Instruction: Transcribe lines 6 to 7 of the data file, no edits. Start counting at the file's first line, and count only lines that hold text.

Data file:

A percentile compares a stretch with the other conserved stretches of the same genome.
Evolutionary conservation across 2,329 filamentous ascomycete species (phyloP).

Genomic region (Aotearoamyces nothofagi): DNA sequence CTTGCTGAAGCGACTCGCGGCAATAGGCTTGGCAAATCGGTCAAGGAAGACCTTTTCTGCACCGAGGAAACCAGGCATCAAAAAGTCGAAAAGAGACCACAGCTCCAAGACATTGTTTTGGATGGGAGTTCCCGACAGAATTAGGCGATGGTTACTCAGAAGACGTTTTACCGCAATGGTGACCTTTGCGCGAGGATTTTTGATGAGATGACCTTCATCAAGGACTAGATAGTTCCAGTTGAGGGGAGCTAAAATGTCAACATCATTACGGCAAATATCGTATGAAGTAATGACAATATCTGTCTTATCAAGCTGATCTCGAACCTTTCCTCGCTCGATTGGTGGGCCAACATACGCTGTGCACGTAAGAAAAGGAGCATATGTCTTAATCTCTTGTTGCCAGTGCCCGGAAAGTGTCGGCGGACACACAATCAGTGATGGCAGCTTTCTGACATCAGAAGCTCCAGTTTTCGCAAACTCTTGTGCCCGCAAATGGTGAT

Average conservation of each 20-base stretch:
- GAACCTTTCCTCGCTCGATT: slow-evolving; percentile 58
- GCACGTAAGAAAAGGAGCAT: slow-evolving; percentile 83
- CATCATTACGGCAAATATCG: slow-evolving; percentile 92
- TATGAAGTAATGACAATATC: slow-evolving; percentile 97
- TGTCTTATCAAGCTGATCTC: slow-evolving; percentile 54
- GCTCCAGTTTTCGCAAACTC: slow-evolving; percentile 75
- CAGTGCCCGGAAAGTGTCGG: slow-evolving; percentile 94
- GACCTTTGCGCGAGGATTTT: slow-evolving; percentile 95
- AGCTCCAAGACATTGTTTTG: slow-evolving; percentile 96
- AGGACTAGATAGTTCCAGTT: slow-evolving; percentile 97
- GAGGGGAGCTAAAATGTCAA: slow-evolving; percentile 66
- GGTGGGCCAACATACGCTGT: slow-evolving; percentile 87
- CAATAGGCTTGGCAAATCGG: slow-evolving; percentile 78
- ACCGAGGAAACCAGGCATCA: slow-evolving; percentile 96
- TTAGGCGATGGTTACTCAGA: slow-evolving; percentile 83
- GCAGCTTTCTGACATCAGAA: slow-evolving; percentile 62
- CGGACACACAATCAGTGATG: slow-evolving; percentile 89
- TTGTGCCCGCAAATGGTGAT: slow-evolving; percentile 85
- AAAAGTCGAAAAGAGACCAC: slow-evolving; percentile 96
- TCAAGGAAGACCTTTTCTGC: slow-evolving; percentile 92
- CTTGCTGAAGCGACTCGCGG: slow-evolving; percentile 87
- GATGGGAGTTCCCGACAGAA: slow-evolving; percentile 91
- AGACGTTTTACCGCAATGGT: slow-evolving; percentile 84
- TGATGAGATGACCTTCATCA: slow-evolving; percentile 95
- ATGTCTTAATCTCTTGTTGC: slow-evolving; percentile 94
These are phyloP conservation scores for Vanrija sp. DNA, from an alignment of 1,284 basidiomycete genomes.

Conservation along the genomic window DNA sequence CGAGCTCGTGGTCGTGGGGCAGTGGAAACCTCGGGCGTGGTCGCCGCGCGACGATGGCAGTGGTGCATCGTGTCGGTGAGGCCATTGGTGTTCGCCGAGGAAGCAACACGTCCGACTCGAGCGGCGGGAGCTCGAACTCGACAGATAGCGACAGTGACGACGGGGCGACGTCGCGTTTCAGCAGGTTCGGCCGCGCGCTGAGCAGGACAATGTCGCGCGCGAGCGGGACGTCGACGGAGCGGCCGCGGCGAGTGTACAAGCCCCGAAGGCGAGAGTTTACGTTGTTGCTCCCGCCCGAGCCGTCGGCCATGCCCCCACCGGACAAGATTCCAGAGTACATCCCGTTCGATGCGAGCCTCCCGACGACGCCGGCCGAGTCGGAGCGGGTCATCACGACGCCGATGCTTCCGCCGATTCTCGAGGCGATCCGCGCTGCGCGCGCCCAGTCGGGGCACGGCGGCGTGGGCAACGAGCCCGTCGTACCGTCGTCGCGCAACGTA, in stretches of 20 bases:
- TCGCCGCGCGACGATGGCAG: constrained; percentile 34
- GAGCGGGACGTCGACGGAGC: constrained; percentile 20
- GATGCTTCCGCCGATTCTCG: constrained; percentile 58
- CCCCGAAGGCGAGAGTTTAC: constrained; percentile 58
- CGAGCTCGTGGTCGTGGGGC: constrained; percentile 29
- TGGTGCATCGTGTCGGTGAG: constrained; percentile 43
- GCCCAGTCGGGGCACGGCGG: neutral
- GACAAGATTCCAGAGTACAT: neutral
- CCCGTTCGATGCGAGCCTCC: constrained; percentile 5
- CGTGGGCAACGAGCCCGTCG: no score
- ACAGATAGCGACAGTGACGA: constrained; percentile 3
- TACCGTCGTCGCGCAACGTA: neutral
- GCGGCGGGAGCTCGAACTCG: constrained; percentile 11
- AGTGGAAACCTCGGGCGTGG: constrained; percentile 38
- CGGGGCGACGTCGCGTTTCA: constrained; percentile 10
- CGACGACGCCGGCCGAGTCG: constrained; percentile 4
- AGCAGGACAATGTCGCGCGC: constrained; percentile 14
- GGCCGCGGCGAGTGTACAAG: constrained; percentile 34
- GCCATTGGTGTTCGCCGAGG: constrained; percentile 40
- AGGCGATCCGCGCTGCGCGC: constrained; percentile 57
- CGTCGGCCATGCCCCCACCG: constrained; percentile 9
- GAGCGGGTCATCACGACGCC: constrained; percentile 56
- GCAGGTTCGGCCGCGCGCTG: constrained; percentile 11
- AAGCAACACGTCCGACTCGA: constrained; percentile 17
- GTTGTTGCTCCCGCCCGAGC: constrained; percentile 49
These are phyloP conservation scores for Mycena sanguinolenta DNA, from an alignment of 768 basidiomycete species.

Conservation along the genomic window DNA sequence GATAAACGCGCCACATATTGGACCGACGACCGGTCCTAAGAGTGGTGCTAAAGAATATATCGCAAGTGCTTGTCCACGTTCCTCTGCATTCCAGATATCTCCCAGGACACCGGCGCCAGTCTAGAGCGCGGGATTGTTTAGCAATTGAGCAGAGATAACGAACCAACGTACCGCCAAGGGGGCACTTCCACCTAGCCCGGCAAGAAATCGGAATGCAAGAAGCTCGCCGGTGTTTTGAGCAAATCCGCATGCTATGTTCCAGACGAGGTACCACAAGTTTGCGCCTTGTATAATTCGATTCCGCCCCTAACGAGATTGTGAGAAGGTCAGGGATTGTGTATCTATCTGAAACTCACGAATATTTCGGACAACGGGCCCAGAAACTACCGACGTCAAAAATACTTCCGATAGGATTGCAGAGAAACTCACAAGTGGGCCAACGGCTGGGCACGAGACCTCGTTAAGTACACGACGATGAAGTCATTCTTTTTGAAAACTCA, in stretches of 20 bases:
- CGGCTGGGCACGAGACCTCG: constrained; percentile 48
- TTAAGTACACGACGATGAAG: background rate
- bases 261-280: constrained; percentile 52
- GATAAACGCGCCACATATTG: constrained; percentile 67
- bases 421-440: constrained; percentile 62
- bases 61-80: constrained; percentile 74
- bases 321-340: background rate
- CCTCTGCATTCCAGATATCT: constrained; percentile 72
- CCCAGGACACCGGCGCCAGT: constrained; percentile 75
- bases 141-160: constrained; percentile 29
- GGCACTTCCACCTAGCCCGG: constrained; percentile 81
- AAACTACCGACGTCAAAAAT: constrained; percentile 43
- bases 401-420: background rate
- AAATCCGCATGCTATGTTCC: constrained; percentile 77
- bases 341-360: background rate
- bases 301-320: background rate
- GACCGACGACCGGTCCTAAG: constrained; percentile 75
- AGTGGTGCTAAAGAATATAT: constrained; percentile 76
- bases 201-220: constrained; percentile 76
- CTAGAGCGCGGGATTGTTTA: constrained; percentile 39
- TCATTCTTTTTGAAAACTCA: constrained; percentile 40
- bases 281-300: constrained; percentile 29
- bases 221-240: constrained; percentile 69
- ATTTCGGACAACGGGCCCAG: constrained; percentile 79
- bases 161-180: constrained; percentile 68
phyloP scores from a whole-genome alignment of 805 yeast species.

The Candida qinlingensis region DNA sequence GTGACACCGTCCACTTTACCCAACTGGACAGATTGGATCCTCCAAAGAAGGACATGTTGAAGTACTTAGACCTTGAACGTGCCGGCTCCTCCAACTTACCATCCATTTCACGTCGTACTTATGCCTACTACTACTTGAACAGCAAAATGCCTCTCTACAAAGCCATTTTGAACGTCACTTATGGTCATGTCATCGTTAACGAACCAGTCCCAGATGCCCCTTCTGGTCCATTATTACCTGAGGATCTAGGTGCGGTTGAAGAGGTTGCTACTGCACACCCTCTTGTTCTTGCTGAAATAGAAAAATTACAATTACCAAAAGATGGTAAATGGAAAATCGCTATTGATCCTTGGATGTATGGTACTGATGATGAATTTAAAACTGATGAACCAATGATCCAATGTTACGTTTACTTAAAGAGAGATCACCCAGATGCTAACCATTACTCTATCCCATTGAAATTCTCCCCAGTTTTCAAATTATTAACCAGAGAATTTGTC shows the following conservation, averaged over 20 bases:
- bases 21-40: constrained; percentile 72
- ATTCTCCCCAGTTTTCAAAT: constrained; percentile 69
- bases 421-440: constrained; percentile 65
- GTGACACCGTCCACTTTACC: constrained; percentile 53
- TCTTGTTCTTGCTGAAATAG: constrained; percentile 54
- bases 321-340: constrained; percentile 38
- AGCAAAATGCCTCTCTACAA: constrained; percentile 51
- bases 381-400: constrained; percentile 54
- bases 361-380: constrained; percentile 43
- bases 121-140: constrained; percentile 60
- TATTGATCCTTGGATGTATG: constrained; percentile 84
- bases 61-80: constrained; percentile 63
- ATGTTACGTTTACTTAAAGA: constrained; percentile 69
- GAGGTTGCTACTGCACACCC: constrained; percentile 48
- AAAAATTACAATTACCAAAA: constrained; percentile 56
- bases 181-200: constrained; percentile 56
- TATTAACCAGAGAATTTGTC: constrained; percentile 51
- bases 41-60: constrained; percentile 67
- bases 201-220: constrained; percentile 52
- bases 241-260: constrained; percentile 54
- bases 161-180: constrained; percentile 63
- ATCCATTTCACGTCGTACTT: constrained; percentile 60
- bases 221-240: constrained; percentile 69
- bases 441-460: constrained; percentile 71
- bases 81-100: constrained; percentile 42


- GCACGTAAGAAAAGGAGCAT: slow-evolving; percentile 83
- CATCATTACGGCAAATATCG: slow-evolving; percentile 92